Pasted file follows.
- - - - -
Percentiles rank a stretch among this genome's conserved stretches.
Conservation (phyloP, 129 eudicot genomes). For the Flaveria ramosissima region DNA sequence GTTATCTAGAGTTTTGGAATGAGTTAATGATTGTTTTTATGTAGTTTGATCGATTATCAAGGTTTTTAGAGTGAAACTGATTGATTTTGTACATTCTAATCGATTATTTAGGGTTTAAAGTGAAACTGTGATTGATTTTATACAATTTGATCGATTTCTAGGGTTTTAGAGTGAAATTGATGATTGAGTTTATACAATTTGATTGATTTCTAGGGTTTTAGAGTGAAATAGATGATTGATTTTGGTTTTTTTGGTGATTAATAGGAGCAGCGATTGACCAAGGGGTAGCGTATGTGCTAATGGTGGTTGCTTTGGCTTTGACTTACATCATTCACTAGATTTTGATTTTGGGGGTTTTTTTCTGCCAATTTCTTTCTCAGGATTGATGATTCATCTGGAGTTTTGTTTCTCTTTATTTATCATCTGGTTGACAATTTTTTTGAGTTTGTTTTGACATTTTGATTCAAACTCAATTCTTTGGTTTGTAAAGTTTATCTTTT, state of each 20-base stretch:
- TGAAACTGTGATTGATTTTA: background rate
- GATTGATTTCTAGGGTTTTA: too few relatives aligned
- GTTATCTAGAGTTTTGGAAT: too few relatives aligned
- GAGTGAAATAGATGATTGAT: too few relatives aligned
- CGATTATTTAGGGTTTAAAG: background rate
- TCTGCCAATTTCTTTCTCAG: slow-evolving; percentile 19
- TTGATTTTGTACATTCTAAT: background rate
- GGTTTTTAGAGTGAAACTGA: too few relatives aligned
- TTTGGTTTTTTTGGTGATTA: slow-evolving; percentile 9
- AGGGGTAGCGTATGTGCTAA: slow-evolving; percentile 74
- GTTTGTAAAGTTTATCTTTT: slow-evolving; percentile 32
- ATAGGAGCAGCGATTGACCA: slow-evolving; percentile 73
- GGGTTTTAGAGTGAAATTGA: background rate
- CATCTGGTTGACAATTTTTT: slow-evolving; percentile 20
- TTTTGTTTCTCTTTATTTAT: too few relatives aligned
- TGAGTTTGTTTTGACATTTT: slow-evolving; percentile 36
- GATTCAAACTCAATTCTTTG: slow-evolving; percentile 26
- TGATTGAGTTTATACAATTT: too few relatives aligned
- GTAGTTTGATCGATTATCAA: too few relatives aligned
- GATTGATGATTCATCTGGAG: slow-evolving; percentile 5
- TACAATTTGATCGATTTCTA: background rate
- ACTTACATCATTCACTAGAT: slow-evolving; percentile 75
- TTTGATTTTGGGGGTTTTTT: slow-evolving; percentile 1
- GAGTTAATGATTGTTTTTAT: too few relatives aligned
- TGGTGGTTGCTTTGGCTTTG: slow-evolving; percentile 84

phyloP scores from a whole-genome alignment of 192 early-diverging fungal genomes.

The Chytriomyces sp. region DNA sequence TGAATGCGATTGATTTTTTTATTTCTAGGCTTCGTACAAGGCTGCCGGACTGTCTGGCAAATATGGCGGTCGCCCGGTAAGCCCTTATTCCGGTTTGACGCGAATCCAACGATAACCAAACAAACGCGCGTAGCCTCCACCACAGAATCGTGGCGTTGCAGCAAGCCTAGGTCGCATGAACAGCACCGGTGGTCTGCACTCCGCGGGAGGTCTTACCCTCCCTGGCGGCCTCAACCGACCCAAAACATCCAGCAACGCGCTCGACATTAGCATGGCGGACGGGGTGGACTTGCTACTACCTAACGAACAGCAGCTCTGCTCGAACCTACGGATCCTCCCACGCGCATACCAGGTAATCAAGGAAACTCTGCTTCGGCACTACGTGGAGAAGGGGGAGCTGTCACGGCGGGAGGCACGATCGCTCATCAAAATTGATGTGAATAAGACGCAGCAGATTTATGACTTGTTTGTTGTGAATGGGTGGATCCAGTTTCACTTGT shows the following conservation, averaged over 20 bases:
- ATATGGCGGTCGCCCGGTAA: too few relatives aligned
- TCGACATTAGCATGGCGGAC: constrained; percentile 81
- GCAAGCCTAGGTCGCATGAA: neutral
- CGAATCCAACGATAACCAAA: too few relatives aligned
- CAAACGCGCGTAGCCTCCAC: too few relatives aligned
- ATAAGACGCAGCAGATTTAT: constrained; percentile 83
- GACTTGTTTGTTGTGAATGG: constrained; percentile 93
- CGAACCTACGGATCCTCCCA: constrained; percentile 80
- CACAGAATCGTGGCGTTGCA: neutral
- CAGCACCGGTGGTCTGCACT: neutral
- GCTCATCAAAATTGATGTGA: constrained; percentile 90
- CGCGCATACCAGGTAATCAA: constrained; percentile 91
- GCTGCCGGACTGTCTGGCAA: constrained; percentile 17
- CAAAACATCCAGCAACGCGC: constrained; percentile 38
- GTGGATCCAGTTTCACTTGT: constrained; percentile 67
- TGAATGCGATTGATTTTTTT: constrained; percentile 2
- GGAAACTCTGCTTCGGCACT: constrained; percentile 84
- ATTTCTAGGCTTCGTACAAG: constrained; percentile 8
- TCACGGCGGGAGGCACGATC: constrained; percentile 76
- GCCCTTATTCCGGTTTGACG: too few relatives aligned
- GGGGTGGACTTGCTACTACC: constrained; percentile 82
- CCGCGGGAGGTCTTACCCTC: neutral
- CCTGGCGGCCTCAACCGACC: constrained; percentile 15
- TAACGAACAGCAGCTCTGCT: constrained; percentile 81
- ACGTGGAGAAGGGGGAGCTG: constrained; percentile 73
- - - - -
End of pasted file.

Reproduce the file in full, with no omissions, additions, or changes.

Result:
Percentiles rank a stretch among this genome's conserved stretches.
Conservation (phyloP, 129 eudicot genomes). For the Flaveria ramosissima region DNA sequence GTTATCTAGAGTTTTGGAATGAGTTAATGATTGTTTTTATGTAGTTTGATCGATTATCAAGGTTTTTAGAGTGAAACTGATTGATTTTGTACATTCTAATCGATTATTTAGGGTTTAAAGTGAAACTGTGATTGATTTTATACAATTTGATCGATTTCTAGGGTTTTAGAGTGAAATTGATGATTGAGTTTATACAATTTGATTGATTTCTAGGGTTTTAGAGTGAAATAGATGATTGATTTTGGTTTTTTTGGTGATTAATAGGAGCAGCGATTGACCAAGGGGTAGCGTATGTGCTAATGGTGGTTGCTTTGGCTTTGACTTACATCATTCACTAGATTTTGATTTTGGGGGTTTTTTTCTGCCAATTTCTTTCTCAGGATTGATGATTCATCTGGAGTTTTGTTTCTCTTTATTTATCATCTGGTTGACAATTTTTTTGAGTTTGTTTTGACATTTTGATTCAAACTCAATTCTTTGGTTTGTAAAGTTTATCTTTT, state of each 20-base stretch:
- TGAAACTGTGATTGATTTTA: background rate
- GATTGATTTCTAGGGTTTTA: too few relatives aligned
- GTTATCTAGAGTTTTGGAAT: too few relatives aligned
- GAGTGAAATAGATGATTGAT: too few relatives aligned
- CGATTATTTAGGGTTTAAAG: background rate
- TCTGCCAATTTCTTTCTCAG: slow-evolving; percentile 19
- TTGATTTTGTACATTCTAAT: background rate
- GGTTTTTAGAGTGAAACTGA: too few relatives aligned
- TTTGGTTTTTTTGGTGATTA: slow-evolving; percentile 9
- AGGGGTAGCGTATGTGCTAA: slow-evolving; percentile 74
- GTTTGTAAAGTTTATCTTTT: slow-evolving; percentile 32
- ATAGGAGCAGCGATTGACCA: slow-evolving; percentile 73
- GGGTTTTAGAGTGAAATTGA: background rate
- CATCTGGTTGACAATTTTTT: slow-evolving; percentile 20
- TTTTGTTTCTCTTTATTTAT: too few relatives aligned
- TGAGTTTGTTTTGACATTTT: slow-evolving; percentile 36
- GATTCAAACTCAATTCTTTG: slow-evolving; percentile 26
- TGATTGAGTTTATACAATTT: too few relatives aligned
- GTAGTTTGATCGATTATCAA: too few relatives aligned
- GATTGATGATTCATCTGGAG: slow-evolving; percentile 5
- TACAATTTGATCGATTTCTA: background rate
- ACTTACATCATTCACTAGAT: slow-evolving; percentile 75
- TTTGATTTTGGGGGTTTTTT: slow-evolving; percentile 1
- GAGTTAATGATTGTTTTTAT: too few relatives aligned
- TGGTGGTTGCTTTGGCTTTG: slow-evolving; percentile 84

phyloP scores from a whole-genome alignment of 192 early-diverging fungal genomes.

The Chytriomyces sp. region DNA sequence TGAATGCGATTGATTTTTTTATTTCTAGGCTTCGTACAAGGCTGCCGGACTGTCTGGCAAATATGGCGGTCGCCCGGTAAGCCCTTATTCCGGTTTGACGCGAATCCAACGATAACCAAACAAACGCGCGTAGCCTCCACCACAGAATCGTGGCGTTGCAGCAAGCCTAGGTCGCATGAACAGCACCGGTGGTCTGCACTCCGCGGGAGGTCTTACCCTCCCTGGCGGCCTCAACCGACCCAAAACATCCAGCAACGCGCTCGACATTAGCATGGCGGACGGGGTGGACTTGCTACTACCTAACGAACAGCAGCTCTGCTCGAACCTACGGATCCTCCCACGCGCATACCAGGTAATCAAGGAAACTCTGCTTCGGCACTACGTGGAGAAGGGGGAGCTGTCACGGCGGGAGGCACGATCGCTCATCAAAATTGATGTGAATAAGACGCAGCAGATTTATGACTTGTTTGTTGTGAATGGGTGGATCCAGTTTCACTTGT shows the following conservation, averaged over 20 bases:
- ATATGGCGGTCGCCCGGTAA: too few relatives aligned
- TCGACATTAGCATGGCGGAC: constrained; percentile 81
- GCAAGCCTAGGTCGCATGAA: neutral
- CGAATCCAACGATAACCAAA: too few relatives aligned
- CAAACGCGCGTAGCCTCCAC: too few relatives aligned
- ATAAGACGCAGCAGATTTAT: constrained; percentile 83
- GACTTGTTTGTTGTGAATGG: constrained; percentile 93
- CGAACCTACGGATCCTCCCA: constrained; percentile 80
- CACAGAATCGTGGCGTTGCA: neutral
- CAGCACCGGTGGTCTGCACT: neutral
- GCTCATCAAAATTGATGTGA: constrained; percentile 90
- CGCGCATACCAGGTAATCAA: constrained; percentile 91
- GCTGCCGGACTGTCTGGCAA: constrained; percentile 17
- CAAAACATCCAGCAACGCGC: constrained; percentile 38
- GTGGATCCAGTTTCACTTGT: constrained; percentile 67
- TGAATGCGATTGATTTTTTT: constrained; percentile 2
- GGAAACTCTGCTTCGGCACT: constrained; percentile 84
- ATTTCTAGGCTTCGTACAAG: constrained; percentile 8
- TCACGGCGGGAGGCACGATC: constrained; percentile 76
- GCCCTTATTCCGGTTTGACG: too few relatives aligned
- GGGGTGGACTTGCTACTACC: constrained; percentile 82
- CCGCGGGAGGTCTTACCCTC: neutral
- CCTGGCGGCCTCAACCGACC: constrained; percentile 15
- TAACGAACAGCAGCTCTGCT: constrained; percentile 81
- ACGTGGAGAAGGGGGAGCTG: constrained; percentile 73